not Sparing.


And when I think, that God, His Son not sparing;
Sent Him to die, I scarce can take it in;
That on the Cross, my burden gladly bearing,
He bled and died to take away my sin.

-How Great Thou Art

News flash: life is hard. Life is also filled – sometimes unbearably so – with suffering. We live in a valley of tears. Occasionally we get to experience glimpses of heaven on earth: the feeling of holding a new child in our arms, a proposal of marriage, landing the perfect job, and the like. But then there are times the suffering seems overwhelming: financial distress, strife in the family, friendships lost, the death of a loved one. In the midst of this suffering it is easy to wonder, as we all do, why?

We don’t always know why. Sometimes we understand it in the moment, sometimes it takes years to understand why, and still other times we don’t know – at least not on this side of heaven.

As I sat in daily Mass last week, we closed with How Great Thou Art. I’ve heard it plenty of times, but I don’t know that the verse quoted above ever hit me like it did and continues to. God didn’t spare His Son. He didn’t spare Him rejection in His hometown, nor temptation from the devil, nor the agony in the garden, nor the flogging, nor the road to Calvary, nor the crucifixion. God spared Jesus not. If God didn’t spare His only begotten Son, why would I think He would spare me suffering?

Life is not a pursuit to end suffering. Life is about learning from the suffering, making the suffering redemptive, and drawing closer to the Son that God didn’t spare from suffering. God sent His own Son to suffer and die – why would we think that we are destined, created, for any less suffering? True, we are redeemed by Christ’s suffering, but we are not freed from suffering because of His sacrifice.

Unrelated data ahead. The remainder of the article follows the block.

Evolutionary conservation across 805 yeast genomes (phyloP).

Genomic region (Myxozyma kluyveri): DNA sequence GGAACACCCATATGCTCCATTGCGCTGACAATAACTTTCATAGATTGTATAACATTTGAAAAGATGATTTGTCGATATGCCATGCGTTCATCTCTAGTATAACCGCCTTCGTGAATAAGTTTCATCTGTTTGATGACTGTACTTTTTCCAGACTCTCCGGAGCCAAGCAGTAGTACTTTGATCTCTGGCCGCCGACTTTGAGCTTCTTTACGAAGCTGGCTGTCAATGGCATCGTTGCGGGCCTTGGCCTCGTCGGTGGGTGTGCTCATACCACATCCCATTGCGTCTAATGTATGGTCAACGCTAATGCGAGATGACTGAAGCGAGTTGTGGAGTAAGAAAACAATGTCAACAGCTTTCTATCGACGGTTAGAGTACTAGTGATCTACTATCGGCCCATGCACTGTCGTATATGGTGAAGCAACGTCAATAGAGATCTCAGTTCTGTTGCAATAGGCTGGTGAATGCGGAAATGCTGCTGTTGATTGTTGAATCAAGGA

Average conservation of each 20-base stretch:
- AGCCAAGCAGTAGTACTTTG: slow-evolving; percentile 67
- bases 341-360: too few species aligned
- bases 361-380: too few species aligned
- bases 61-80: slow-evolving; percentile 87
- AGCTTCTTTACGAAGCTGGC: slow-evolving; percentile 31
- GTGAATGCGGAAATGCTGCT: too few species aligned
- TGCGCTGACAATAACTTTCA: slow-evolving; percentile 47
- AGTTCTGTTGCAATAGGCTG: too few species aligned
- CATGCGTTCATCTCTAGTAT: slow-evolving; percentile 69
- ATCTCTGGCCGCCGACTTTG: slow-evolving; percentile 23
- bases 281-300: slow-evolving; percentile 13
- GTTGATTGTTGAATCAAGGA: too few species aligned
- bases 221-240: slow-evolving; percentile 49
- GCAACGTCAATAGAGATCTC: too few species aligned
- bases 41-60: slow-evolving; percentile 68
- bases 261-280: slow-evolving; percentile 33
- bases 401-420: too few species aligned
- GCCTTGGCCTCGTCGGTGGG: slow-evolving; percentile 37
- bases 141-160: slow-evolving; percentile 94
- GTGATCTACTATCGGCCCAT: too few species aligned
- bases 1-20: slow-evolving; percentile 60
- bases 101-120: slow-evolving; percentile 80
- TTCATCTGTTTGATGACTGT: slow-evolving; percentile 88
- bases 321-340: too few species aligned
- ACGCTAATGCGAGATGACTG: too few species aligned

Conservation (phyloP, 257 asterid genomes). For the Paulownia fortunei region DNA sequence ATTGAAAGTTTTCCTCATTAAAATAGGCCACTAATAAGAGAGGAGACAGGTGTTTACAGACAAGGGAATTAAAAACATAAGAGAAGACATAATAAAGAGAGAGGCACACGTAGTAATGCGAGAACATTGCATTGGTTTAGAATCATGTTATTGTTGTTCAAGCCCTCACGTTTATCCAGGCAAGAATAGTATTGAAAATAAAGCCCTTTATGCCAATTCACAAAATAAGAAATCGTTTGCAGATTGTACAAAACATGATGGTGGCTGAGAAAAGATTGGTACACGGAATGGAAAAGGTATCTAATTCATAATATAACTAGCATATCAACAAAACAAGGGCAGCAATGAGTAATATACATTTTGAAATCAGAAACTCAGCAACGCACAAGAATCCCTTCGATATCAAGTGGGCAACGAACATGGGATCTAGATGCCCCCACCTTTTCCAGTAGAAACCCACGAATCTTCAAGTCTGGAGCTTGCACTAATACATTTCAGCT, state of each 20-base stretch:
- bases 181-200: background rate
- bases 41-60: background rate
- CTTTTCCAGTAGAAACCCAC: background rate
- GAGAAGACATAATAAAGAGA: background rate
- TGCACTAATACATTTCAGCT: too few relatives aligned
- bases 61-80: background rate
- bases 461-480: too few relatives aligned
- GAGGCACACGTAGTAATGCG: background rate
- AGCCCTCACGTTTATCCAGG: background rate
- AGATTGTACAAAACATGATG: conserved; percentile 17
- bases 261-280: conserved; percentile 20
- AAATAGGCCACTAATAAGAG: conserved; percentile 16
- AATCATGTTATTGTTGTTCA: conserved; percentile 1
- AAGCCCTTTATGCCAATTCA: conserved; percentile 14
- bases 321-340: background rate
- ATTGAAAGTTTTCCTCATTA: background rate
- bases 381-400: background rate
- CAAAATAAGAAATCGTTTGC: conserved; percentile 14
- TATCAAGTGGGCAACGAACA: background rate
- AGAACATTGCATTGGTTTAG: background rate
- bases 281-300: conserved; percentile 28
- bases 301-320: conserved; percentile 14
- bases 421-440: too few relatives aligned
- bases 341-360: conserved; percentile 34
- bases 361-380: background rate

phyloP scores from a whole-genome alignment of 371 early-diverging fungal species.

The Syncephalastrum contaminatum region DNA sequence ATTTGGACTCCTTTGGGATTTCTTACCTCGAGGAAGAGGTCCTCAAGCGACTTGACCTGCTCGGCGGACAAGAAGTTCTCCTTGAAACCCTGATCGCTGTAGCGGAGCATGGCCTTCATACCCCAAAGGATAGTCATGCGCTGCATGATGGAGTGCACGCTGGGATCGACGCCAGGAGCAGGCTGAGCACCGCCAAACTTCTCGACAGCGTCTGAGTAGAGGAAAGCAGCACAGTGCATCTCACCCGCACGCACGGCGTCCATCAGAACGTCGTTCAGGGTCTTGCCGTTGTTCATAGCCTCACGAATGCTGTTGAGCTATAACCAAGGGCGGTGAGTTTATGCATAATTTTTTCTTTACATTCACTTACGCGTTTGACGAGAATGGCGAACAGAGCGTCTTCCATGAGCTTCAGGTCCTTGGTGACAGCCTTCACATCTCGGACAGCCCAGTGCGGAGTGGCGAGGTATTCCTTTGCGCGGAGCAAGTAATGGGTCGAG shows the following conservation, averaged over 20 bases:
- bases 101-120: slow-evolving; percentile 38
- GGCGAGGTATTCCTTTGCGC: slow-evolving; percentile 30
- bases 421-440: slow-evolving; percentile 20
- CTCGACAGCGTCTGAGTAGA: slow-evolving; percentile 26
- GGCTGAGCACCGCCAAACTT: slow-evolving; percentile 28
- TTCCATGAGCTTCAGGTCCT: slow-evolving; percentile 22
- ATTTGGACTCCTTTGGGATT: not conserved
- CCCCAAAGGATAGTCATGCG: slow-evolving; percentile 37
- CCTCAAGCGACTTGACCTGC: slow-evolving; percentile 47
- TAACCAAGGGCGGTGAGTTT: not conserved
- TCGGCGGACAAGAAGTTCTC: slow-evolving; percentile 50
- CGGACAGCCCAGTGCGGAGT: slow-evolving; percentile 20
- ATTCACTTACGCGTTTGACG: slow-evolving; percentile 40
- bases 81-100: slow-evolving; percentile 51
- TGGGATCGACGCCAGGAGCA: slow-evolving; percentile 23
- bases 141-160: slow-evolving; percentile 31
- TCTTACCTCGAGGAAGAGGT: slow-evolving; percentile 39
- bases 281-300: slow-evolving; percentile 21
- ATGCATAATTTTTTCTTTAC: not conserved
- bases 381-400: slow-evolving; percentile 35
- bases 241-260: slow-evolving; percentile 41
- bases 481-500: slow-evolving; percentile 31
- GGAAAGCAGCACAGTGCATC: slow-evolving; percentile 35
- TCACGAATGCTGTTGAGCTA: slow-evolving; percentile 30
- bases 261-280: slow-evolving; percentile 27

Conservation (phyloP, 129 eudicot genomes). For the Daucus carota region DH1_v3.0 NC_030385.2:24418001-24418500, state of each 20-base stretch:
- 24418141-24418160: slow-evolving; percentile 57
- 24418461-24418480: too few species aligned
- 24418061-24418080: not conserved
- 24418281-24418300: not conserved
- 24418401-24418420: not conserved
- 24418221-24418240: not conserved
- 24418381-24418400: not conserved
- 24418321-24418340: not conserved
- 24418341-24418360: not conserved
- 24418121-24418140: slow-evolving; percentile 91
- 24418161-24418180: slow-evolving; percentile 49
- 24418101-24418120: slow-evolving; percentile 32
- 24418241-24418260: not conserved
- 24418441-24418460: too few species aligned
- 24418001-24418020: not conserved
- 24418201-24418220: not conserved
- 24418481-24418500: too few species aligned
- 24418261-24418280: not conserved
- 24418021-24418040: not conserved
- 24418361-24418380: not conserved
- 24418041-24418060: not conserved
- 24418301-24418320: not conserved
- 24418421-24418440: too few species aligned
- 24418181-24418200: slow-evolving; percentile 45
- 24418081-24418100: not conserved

St. Thérèse once said that “sufferings gladly borne for others convert more people than sermons” – and she is right. If we are going to suffer – and we know that we are – then what matters is what we do with that suffering.

In a sense, it is like winning the lotto. If we are going to win the lotto, what we do with the money matters. Are we going to splurge on frivolous, flashy things? Are we going to give to the poor? The same can be said of our sufferings. Are we going to complain endlessly about them to draw attention to ourselves? Are we going to offer it up?

Obviously there is a temptation to complain, just as there is a temptation to win the lotto and blow all the winnings on ourselves, but that is not the course we – who follow the Suffering Servant – are called to. We offer it up.

Not my will, but Thine be done.

May it be done unto me – even if the path You are calling me to is difficult. 

Perhaps it sounds bleak that God didn’t even spare His only Son, but in a sense it is also encouraging. Suffering is inevitable, but Christ showed us, literally, how redemptive suffering can be – for us and for the world. So strap on your boots, fall down to your knees and offer it up, for the good of your soul and the souls around you.

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